A RAY OF SUNSHINE.by@elizabethgaskell


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“Some wishes crossed my mind and dimly cheered it,And one or two poor melancholy pleasures,Each in the pale unwarming light of hope,Silvering its flimsy wing, flew silent by—Moths in the moonbeam!”Coleridge. The next morning brought Margaret a letter from Edith. It was affectionate and inconsequent like the writer. But the affection was charming to Margaret’s own affectionate nature; and she had grown up with the inconsequence, so she did not perceive it. It was as follows:— “Oh, Margaret, it is worth a journey from England to see my boy! He is a superb little fellow, especially in his caps, and most especially in the one you sent him, you good, dainty-fingered, persevering little lady! Having made all the mothers here envious, I want to show him to somebody new, and hear a fresh set of admiring expressions; perhaps, that’s all the reason; perhaps it is not—nay, possibly, there is just a little cousinly love mixed with it; but I do want you so much to come here, Margaret! I’m sure it would be the very best thing for Aunt Hale’s health; everybody here is young and well, and our skies are always blue, and our sun always shines, and the band plays deliciously from morning till night; and, to come back to the burden of my ditty, my baby always smiles. I am constantly wanting you to draw him from me, Margaret. It does not signify what he is doing; that very thing is prettiest, gracefullest, best. I think I love him a great deal better than my husband, who is getting stout, and grumpy—what he calls ‘busy.’ No! he is not. He has just come in with news of such a charming pic-nic, given by the officers of the Hazard, at anchor in the bay below. Because he has brought in such a pleasant piece of news, I retract all I said just now. Did not somebody burn his hand for having said or done something he was sorry for? Well, I can’t burn mine, because it would hurt me, and the scar would be ugly; but I’ll retract all I said as fast as I can. Cosmo is quite as great a darling as baby, and not a bit stout, and as ungrumpy as ever husband was; only, sometimes he is very, very busy. I may say that without love—wifely duty—- where was I?—I had something very particular to say, I know, once. Oh, it is this—Dearest Margaret!—you must come and see me; it would do Aunt Hale good, as I said before. Get the doctor to order it for her. Tell him that it’s the smoke of Milton that does her harm. I have no doubt it is that, really. Three months (you must not come for less) of this delicious climate—all sunshine, and grapes as common as blackberries, would quite cure her. I don’t ask my uncle”—(Here the letter became more constrained, and better written. Mr. Hale was in the corner, like a naughty child, for having given up his living.)—“because, I dare say, he disapproves of war, soldiers, and bands of music; at least, I know that many Dissenters are members of the Peace Society, and I am afraid he would not like to come; but, if he would, dear, pray say that Cosmo and I will do our best to make him happy; and I’ll hide up Cosmo’s red coat and sword, and make the band play all sorts of grave, solemn things; or, if they do play pomps and vanities, it shall be in double slow time. Dear Margaret, if he would like to accompany you and Aunt Hale, we will try and make it pleasant, though I’m rather afraid of any one who has done anything for conscience’ sake. You never did, I hope. Tell Aunt Hale not to bring any warm clothes, though I’m afraid it will be late in the year before you can come. But you have no idea of the heat here! I tried to wear my great beauty Indian shawl at a pic-nic. I kept myself up with proverbs as long as I could; ‘Pride must abide,’—and such wholesome pieces of pith; but it was no use. I was like mamma’s little dog Tiny with an elephant’s trappings on; smothered, hidden, killed with my finery; so I made it into a capital carpet for us all to sit down upon. Here’s this boy of mine, Margaret—if you don’t pack up your things as soon as you get this letter, and come straight off to see him, I shall think you’re descended from King Herod!”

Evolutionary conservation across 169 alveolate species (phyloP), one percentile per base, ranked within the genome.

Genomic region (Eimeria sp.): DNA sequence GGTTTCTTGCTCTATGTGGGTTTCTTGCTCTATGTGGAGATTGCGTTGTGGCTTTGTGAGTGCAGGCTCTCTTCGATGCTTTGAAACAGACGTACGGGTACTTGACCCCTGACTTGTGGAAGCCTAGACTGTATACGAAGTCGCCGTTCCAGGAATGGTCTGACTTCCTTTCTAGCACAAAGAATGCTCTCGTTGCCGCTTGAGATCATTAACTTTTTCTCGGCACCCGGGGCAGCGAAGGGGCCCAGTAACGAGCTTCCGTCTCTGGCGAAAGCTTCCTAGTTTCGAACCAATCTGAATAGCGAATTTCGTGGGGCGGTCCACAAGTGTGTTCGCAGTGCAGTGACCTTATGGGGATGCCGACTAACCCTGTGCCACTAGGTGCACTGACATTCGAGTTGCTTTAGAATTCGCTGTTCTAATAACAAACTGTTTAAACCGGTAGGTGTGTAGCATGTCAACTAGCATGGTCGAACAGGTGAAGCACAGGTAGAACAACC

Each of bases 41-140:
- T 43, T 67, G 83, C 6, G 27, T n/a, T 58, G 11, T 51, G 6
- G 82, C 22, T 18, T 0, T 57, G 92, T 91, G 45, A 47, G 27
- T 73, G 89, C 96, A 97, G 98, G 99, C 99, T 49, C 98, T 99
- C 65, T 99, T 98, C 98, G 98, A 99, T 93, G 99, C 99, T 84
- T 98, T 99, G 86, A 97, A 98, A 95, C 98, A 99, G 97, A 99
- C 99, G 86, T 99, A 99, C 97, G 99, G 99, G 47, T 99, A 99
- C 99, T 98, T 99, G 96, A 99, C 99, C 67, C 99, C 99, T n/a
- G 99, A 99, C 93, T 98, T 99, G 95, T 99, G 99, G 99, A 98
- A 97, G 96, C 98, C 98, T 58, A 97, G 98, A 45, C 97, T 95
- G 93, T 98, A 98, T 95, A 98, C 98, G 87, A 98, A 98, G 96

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Elizabeth Cleghorn Gaskell

Renowned English novelist, biographer and short story writer

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